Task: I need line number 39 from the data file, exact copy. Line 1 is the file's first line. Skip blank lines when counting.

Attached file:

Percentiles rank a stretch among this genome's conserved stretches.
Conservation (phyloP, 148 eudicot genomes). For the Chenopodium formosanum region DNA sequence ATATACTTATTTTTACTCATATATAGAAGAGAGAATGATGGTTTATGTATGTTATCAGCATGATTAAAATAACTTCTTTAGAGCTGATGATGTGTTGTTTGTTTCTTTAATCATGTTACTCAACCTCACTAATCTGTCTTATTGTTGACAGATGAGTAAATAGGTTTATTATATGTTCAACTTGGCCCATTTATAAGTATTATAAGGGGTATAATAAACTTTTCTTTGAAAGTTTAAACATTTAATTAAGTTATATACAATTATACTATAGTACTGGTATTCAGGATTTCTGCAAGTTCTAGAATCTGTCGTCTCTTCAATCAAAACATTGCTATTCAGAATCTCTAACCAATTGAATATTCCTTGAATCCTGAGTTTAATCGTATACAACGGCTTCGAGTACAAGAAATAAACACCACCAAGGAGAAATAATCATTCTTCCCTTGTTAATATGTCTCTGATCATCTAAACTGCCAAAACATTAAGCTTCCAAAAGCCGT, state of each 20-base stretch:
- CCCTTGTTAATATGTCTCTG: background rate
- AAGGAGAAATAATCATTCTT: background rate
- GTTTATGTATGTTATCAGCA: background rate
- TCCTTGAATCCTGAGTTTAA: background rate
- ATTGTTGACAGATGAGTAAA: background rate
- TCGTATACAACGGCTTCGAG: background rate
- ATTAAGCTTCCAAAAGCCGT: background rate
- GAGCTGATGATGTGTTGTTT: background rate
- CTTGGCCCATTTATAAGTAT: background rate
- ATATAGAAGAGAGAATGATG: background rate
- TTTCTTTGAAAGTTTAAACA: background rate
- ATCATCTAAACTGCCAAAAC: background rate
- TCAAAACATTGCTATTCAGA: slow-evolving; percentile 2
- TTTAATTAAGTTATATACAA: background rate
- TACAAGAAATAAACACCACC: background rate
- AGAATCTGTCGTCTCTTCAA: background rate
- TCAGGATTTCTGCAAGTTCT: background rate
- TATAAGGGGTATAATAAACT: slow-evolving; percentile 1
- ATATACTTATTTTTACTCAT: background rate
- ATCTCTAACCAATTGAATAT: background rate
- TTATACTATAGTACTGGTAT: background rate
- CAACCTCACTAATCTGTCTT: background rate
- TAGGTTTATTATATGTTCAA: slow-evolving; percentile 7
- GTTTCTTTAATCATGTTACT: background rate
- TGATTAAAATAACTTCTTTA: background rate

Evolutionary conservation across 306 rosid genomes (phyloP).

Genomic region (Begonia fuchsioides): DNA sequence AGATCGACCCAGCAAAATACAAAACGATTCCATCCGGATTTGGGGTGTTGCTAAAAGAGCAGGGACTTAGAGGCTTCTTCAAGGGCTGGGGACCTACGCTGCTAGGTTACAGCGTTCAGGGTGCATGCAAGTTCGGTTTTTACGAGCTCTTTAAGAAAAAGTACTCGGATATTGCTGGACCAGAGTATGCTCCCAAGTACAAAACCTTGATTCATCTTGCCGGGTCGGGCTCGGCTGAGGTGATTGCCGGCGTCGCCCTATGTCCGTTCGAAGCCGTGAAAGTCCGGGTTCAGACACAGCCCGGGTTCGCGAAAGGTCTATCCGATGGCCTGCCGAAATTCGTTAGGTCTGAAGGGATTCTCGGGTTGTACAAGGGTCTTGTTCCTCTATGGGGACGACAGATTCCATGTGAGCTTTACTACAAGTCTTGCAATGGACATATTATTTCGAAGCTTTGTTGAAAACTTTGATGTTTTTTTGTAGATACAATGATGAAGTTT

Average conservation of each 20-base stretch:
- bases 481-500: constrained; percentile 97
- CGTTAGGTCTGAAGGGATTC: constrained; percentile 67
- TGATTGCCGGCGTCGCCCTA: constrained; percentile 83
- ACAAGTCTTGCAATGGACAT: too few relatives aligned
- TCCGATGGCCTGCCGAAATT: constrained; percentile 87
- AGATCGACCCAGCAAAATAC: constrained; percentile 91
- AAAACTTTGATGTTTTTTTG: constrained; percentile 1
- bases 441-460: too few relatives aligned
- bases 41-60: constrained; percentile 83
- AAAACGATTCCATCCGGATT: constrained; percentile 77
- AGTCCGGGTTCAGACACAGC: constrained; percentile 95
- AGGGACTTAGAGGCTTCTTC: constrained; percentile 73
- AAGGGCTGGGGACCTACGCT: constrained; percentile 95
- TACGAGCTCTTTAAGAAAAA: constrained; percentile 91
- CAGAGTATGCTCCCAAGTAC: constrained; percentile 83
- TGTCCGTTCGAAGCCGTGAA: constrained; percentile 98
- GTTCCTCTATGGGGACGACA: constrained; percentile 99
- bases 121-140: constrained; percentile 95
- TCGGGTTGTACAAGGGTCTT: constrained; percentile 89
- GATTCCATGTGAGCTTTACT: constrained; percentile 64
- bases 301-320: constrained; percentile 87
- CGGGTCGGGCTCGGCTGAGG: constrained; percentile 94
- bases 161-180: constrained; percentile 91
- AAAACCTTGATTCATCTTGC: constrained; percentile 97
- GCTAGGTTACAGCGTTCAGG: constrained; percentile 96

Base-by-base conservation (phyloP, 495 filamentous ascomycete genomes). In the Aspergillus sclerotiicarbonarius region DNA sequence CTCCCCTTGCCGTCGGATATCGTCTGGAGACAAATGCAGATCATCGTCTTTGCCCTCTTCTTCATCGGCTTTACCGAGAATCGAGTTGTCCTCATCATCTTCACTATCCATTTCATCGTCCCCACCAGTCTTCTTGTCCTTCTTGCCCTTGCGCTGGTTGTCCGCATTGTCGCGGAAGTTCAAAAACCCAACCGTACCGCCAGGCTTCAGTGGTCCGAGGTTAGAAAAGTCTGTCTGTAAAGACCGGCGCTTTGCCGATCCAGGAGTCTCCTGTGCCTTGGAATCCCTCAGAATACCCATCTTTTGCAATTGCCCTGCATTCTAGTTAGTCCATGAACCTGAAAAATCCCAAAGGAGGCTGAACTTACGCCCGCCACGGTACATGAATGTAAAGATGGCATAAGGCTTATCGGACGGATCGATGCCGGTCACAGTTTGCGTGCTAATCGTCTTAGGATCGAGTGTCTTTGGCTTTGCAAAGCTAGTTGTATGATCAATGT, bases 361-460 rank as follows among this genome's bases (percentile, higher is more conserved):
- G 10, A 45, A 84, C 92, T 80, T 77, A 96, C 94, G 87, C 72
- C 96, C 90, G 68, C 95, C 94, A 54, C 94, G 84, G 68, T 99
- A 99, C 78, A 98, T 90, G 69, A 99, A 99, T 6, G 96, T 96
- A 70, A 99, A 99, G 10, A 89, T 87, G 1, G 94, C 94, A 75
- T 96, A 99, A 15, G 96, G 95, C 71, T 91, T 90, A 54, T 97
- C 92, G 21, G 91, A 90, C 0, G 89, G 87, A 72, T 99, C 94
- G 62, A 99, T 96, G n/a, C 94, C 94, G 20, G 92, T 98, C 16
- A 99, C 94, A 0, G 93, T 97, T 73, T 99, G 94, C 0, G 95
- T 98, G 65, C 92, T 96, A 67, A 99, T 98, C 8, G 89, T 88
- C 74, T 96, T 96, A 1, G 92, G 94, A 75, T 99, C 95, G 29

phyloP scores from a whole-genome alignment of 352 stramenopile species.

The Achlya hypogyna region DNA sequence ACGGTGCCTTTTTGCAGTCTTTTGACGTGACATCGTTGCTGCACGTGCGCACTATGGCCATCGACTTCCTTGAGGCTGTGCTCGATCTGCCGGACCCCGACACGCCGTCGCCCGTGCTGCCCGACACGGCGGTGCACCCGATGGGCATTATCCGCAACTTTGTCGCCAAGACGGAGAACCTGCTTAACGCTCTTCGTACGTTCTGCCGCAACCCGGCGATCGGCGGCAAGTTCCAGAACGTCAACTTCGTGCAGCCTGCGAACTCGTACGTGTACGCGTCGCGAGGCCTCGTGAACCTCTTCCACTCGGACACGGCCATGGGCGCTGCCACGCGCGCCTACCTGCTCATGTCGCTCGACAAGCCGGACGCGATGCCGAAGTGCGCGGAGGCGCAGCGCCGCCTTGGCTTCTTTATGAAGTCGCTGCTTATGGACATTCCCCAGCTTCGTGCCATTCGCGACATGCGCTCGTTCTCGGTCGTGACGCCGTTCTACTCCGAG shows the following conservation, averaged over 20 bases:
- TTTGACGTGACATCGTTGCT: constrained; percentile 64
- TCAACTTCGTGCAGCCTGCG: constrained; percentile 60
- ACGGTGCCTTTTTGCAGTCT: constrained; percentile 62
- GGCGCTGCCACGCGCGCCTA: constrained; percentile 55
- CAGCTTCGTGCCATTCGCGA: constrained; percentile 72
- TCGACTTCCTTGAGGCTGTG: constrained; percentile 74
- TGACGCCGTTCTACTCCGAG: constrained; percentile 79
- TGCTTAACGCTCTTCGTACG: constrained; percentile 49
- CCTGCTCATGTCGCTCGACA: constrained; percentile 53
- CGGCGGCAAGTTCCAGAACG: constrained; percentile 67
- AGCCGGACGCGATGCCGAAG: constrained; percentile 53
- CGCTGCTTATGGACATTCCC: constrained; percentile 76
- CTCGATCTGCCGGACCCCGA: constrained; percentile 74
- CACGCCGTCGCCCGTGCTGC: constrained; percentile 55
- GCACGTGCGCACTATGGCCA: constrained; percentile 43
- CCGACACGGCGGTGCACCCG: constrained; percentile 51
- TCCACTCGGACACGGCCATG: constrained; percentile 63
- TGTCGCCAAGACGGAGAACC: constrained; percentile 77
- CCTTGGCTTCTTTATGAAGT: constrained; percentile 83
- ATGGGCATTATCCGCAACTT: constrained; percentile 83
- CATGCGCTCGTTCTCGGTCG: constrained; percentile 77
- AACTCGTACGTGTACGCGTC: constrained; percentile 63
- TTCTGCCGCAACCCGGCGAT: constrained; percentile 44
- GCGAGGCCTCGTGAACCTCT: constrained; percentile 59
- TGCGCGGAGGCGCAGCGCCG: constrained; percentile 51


- bases 41-60: constrained; percentile 83